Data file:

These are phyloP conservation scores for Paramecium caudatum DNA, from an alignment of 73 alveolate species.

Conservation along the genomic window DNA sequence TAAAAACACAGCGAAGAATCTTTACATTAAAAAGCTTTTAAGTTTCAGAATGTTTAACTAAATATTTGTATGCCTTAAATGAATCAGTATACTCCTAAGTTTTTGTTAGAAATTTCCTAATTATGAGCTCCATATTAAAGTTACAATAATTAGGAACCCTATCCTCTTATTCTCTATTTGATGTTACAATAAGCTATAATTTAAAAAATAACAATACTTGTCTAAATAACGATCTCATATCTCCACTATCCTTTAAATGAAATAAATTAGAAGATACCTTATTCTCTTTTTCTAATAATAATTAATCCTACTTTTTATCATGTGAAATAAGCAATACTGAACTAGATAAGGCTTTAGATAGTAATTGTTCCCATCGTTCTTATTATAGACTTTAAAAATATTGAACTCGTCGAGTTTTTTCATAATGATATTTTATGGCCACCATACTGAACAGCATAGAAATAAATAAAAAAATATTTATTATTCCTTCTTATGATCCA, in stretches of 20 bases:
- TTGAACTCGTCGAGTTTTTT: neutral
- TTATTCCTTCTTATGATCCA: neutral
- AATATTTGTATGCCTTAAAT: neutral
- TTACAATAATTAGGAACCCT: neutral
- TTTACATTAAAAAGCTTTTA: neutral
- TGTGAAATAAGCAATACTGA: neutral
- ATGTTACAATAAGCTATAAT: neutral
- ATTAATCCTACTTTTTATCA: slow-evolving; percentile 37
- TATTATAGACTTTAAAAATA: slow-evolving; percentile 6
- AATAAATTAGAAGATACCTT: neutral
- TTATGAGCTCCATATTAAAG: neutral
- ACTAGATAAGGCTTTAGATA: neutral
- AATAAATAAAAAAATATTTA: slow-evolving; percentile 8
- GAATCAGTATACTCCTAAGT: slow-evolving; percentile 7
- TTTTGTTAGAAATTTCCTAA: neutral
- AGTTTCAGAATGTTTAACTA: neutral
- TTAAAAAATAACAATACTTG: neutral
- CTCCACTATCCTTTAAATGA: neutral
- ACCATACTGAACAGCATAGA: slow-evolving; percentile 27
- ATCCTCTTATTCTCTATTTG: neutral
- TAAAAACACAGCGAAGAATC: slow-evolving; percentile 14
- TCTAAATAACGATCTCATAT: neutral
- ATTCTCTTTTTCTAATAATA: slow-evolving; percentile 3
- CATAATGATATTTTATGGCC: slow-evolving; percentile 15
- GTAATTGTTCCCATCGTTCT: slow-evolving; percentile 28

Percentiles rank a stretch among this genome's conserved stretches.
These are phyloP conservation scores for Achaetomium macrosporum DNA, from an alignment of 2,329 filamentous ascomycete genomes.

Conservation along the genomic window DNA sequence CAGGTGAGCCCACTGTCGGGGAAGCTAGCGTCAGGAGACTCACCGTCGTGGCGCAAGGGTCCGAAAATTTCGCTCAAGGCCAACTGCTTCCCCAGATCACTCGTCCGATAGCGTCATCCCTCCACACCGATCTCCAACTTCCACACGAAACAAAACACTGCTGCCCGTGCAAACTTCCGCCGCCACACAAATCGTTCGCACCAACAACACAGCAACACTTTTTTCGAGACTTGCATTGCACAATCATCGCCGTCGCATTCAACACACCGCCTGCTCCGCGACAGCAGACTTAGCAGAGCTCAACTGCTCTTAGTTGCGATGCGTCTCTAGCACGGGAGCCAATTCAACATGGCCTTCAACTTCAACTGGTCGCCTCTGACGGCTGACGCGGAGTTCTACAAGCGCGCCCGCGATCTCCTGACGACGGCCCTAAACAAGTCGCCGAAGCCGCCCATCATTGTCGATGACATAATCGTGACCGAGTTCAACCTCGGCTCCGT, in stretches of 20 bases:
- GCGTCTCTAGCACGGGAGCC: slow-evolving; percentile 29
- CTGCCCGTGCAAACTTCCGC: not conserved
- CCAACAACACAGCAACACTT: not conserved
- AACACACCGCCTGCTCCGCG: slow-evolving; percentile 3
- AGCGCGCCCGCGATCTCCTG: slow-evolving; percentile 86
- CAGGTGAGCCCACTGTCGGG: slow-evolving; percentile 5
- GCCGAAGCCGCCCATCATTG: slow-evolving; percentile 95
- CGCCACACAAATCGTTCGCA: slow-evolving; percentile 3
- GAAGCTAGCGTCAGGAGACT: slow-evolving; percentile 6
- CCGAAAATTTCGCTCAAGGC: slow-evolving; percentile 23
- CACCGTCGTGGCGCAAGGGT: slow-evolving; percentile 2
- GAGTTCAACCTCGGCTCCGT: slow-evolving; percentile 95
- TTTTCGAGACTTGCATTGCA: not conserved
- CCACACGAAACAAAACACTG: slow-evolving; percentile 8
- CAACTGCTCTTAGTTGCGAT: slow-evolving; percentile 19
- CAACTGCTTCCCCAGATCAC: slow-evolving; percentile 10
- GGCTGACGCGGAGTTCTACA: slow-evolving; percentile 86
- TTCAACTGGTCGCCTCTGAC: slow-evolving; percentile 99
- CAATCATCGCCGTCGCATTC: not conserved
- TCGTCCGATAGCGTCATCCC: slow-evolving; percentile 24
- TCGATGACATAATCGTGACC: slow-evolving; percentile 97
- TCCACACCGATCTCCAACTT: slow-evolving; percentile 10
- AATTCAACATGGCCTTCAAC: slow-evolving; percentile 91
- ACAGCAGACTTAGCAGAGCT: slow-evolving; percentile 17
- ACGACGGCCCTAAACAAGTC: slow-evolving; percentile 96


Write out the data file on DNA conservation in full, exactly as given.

These are phyloP conservation scores for Paramecium caudatum DNA, from an alignment of 73 alveolate species.

Conservation along the genomic window DNA sequence TAAAAACACAGCGAAGAATCTTTACATTAAAAAGCTTTTAAGTTTCAGAATGTTTAACTAAATATTTGTATGCCTTAAATGAATCAGTATACTCCTAAGTTTTTGTTAGAAATTTCCTAATTATGAGCTCCATATTAAAGTTACAATAATTAGGAACCCTATCCTCTTATTCTCTATTTGATGTTACAATAAGCTATAATTTAAAAAATAACAATACTTGTCTAAATAACGATCTCATATCTCCACTATCCTTTAAATGAAATAAATTAGAAGATACCTTATTCTCTTTTTCTAATAATAATTAATCCTACTTTTTATCATGTGAAATAAGCAATACTGAACTAGATAAGGCTTTAGATAGTAATTGTTCCCATCGTTCTTATTATAGACTTTAAAAATATTGAACTCGTCGAGTTTTTTCATAATGATATTTTATGGCCACCATACTGAACAGCATAGAAATAAATAAAAAAATATTTATTATTCCTTCTTATGATCCA, in stretches of 20 bases:
- TTGAACTCGTCGAGTTTTTT: neutral
- TTATTCCTTCTTATGATCCA: neutral
- AATATTTGTATGCCTTAAAT: neutral
- TTACAATAATTAGGAACCCT: neutral
- TTTACATTAAAAAGCTTTTA: neutral
- TGTGAAATAAGCAATACTGA: neutral
- ATGTTACAATAAGCTATAAT: neutral
- ATTAATCCTACTTTTTATCA: slow-evolving; percentile 37
- TATTATAGACTTTAAAAATA: slow-evolving; percentile 6
- AATAAATTAGAAGATACCTT: neutral
- TTATGAGCTCCATATTAAAG: neutral
- ACTAGATAAGGCTTTAGATA: neutral
- AATAAATAAAAAAATATTTA: slow-evolving; percentile 8
- GAATCAGTATACTCCTAAGT: slow-evolving; percentile 7
- TTTTGTTAGAAATTTCCTAA: neutral
- AGTTTCAGAATGTTTAACTA: neutral
- TTAAAAAATAACAATACTTG: neutral
- CTCCACTATCCTTTAAATGA: neutral
- ACCATACTGAACAGCATAGA: slow-evolving; percentile 27
- ATCCTCTTATTCTCTATTTG: neutral
- TAAAAACACAGCGAAGAATC: slow-evolving; percentile 14
- TCTAAATAACGATCTCATAT: neutral
- ATTCTCTTTTTCTAATAATA: slow-evolving; percentile 3
- CATAATGATATTTTATGGCC: slow-evolving; percentile 15
- GTAATTGTTCCCATCGTTCT: slow-evolving; percentile 28

Percentiles rank a stretch among this genome's conserved stretches.
These are phyloP conservation scores for Achaetomium macrosporum DNA, from an alignment of 2,329 filamentous ascomycete genomes.

Conservation along the genomic window DNA sequence CAGGTGAGCCCACTGTCGGGGAAGCTAGCGTCAGGAGACTCACCGTCGTGGCGCAAGGGTCCGAAAATTTCGCTCAAGGCCAACTGCTTCCCCAGATCACTCGTCCGATAGCGTCATCCCTCCACACCGATCTCCAACTTCCACACGAAACAAAACACTGCTGCCCGTGCAAACTTCCGCCGCCACACAAATCGTTCGCACCAACAACACAGCAACACTTTTTTCGAGACTTGCATTGCACAATCATCGCCGTCGCATTCAACACACCGCCTGCTCCGCGACAGCAGACTTAGCAGAGCTCAACTGCTCTTAGTTGCGATGCGTCTCTAGCACGGGAGCCAATTCAACATGGCCTTCAACTTCAACTGGTCGCCTCTGACGGCTGACGCGGAGTTCTACAAGCGCGCCCGCGATCTCCTGACGACGGCCCTAAACAAGTCGCCGAAGCCGCCCATCATTGTCGATGACATAATCGTGACCGAGTTCAACCTCGGCTCCGT, in stretches of 20 bases:
- GCGTCTCTAGCACGGGAGCC: slow-evolving; percentile 29
- CTGCCCGTGCAAACTTCCGC: not conserved
- CCAACAACACAGCAACACTT: not conserved
- AACACACCGCCTGCTCCGCG: slow-evolving; percentile 3
- AGCGCGCCCGCGATCTCCTG: slow-evolving; percentile 86
- CAGGTGAGCCCACTGTCGGG: slow-evolving; percentile 5
- GCCGAAGCCGCCCATCATTG: slow-evolving; percentile 95
- CGCCACACAAATCGTTCGCA: slow-evolving; percentile 3
- GAAGCTAGCGTCAGGAGACT: slow-evolving; percentile 6
- CCGAAAATTTCGCTCAAGGC: slow-evolving; percentile 23
- CACCGTCGTGGCGCAAGGGT: slow-evolving; percentile 2
- GAGTTCAACCTCGGCTCCGT: slow-evolving; percentile 95
- TTTTCGAGACTTGCATTGCA: not conserved
- CCACACGAAACAAAACACTG: slow-evolving; percentile 8
- CAACTGCTCTTAGTTGCGAT: slow-evolving; percentile 19
- CAACTGCTTCCCCAGATCAC: slow-evolving; percentile 10
- GGCTGACGCGGAGTTCTACA: slow-evolving; percentile 86
- TTCAACTGGTCGCCTCTGAC: slow-evolving; percentile 99
- CAATCATCGCCGTCGCATTC: not conserved
- TCGTCCGATAGCGTCATCCC: slow-evolving; percentile 24
- TCGATGACATAATCGTGACC: slow-evolving; percentile 97
- TCCACACCGATCTCCAACTT: slow-evolving; percentile 10
- AATTCAACATGGCCTTCAAC: slow-evolving; percentile 91
- ACAGCAGACTTAGCAGAGCT: slow-evolving; percentile 17
- ACGACGGCCCTAAACAAGTC: slow-evolving; percentile 96